As I flipped back and forth between the Spurs-Hornets and Rockets-Mavericks games on Wednesday night, hopefully the Spurs would win and Rockets would lose to send the Southwest Division title to San Antonio, it dawned on me: Do divisions matter anymore?
It would be nice to see the Spurs win their division, but I can't help but think a division championship is merely a way for teams who can't win the big one to hang a banner from the rafters. And the Spurs have four big ones, and banners to go with them.
Some say travel is the purpose of divisions. Divisions are divided into teams in the same region. Divisions cut down on travel costs and takes less of a toll on players' bodies during the season.
But teams fly chartered jets with extreme luxury, some modified to fit seven-footers comfortably, and stay in nice hotels. I believe the travel takes a toll on players as the season goes on, but I don't think there's much of a difference between the Knicks flying to Toronto for a division game or Oklahoma City for a inter-conference game.
Others would argue the division system creates rivalries. Although, geographic location does create some rivalries, I myself love to see the Spurs beat the Rockets and Mavericks, nothing beats the rivalries created by competitive play.
I wouldn't enjoy seeing the Spurs beat the Mavericks as much if it wasn't for the 2006 Western Conference Finals. And nothing makes me happier than seeing the Spurs beat the Los Angeles Lakers after numerous playoff battles in the last decade.
The league's divisions also create a pointless system where teams who win their division are automatically given the top three seeds in their conference. There is no reason to award Team A a higher playoff seed than Team B, which has a better record, just because Team A wins its division and Team B doesn't.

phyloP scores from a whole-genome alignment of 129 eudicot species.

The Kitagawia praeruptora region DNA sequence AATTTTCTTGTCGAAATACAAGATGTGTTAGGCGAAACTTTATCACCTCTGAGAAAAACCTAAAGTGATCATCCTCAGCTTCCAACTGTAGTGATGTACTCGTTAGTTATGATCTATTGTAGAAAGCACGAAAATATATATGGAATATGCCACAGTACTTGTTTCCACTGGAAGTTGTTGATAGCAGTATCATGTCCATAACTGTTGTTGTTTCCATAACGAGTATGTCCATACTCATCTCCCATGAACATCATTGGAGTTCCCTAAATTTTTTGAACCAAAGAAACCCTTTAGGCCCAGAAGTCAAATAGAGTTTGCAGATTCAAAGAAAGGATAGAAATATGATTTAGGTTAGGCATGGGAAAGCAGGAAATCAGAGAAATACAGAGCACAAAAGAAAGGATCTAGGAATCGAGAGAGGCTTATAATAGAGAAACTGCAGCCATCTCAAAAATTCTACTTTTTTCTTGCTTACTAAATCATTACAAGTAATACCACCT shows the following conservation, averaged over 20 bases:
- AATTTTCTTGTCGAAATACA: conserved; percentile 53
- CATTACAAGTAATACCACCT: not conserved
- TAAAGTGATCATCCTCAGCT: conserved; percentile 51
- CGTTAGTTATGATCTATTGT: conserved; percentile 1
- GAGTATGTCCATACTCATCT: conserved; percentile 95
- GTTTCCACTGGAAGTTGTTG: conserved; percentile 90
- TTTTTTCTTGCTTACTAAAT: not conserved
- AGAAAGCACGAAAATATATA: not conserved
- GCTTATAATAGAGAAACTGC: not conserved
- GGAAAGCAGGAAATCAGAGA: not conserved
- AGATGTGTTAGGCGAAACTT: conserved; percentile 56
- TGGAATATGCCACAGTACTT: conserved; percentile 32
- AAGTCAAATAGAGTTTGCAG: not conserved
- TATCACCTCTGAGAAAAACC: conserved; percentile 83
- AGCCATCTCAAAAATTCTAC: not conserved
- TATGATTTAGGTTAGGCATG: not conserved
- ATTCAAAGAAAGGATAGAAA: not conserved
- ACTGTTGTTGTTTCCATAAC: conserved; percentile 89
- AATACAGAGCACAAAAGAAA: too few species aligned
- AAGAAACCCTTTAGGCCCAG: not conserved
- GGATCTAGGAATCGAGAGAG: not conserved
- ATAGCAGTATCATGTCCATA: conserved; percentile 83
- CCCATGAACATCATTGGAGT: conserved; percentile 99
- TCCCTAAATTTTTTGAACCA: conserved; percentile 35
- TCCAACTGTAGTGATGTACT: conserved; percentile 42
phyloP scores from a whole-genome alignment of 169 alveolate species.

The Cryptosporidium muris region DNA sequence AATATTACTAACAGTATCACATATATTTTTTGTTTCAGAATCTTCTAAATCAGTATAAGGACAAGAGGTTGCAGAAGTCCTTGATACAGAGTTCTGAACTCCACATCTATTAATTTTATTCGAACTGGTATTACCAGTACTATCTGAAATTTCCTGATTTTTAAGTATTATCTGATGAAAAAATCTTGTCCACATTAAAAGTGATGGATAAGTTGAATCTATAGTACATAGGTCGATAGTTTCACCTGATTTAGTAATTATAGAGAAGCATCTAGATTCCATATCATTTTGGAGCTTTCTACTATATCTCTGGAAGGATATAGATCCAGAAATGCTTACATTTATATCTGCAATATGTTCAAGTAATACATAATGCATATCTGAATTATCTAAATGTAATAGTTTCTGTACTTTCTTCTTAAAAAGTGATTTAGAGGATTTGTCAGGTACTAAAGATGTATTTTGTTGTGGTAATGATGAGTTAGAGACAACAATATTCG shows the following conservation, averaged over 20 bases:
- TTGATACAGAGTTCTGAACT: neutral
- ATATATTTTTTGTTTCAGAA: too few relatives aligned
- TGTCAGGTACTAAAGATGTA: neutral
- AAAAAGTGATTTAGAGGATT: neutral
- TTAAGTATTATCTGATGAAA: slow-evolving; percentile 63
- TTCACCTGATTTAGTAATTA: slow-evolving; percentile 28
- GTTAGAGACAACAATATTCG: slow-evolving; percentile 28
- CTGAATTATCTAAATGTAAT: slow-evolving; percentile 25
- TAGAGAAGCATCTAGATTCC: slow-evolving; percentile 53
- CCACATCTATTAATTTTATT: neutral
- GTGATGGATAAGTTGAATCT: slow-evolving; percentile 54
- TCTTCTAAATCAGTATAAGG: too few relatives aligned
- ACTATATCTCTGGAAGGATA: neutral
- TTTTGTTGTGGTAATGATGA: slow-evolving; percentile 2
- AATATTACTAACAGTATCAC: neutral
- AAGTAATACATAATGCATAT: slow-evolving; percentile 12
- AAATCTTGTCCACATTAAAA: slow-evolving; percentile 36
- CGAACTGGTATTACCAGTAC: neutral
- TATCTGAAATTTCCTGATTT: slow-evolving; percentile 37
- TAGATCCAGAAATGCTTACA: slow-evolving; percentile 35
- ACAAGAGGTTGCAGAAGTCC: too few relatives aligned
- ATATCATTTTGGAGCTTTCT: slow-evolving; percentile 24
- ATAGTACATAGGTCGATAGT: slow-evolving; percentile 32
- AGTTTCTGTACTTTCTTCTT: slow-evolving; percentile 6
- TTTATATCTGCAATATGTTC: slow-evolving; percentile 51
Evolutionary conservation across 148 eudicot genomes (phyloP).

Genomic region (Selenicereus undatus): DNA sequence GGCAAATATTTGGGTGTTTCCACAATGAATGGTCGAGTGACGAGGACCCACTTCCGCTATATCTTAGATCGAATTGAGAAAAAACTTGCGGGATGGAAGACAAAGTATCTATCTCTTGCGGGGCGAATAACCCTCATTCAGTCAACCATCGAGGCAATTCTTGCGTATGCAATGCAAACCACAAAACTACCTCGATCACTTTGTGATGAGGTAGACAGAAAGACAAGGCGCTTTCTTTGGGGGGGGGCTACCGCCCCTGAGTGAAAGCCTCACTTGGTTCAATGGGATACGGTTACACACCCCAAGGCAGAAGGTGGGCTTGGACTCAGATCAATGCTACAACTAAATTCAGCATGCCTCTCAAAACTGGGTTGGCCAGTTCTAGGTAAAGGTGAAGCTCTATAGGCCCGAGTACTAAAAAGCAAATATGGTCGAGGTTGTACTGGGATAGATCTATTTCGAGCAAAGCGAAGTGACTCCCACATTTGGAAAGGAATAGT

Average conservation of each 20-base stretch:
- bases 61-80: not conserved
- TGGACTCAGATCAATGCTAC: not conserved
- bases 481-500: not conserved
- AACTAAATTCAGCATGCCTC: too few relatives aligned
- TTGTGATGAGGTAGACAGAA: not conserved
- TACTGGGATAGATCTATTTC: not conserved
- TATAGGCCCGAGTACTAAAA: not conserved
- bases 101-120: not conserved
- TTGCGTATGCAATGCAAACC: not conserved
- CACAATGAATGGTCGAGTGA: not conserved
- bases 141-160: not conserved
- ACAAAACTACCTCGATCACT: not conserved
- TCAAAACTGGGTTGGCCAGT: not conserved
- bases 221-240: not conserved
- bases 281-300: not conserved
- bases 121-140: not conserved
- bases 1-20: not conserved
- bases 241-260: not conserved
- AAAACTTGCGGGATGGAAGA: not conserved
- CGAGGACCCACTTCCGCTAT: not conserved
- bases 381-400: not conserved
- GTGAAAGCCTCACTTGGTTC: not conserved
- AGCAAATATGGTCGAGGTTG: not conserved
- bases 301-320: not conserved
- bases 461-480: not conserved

Try explaining to someone who doesn't follow sports closely why a team with a better record than a division winner gets a worse playoff matchup and watch their confusion.
The better idea would be to do away with divisions and keep the two conferences. The eight teams in each conference with the best records make the playoffs. It would be a system that is easy to follow and wouldn't take a lot of justification, similar to the league setups in European soccer.
When we look back at the NBA's legendary players, do we count how many times they won their division? Along with Bill Russell's 11 NBA Championships, do we list the number of division titles? How about with Jordan's six NBA titles?
Better yet, do we say "yeah, Charles Barkley never won an NBA title, but he did win three division titles in his career?"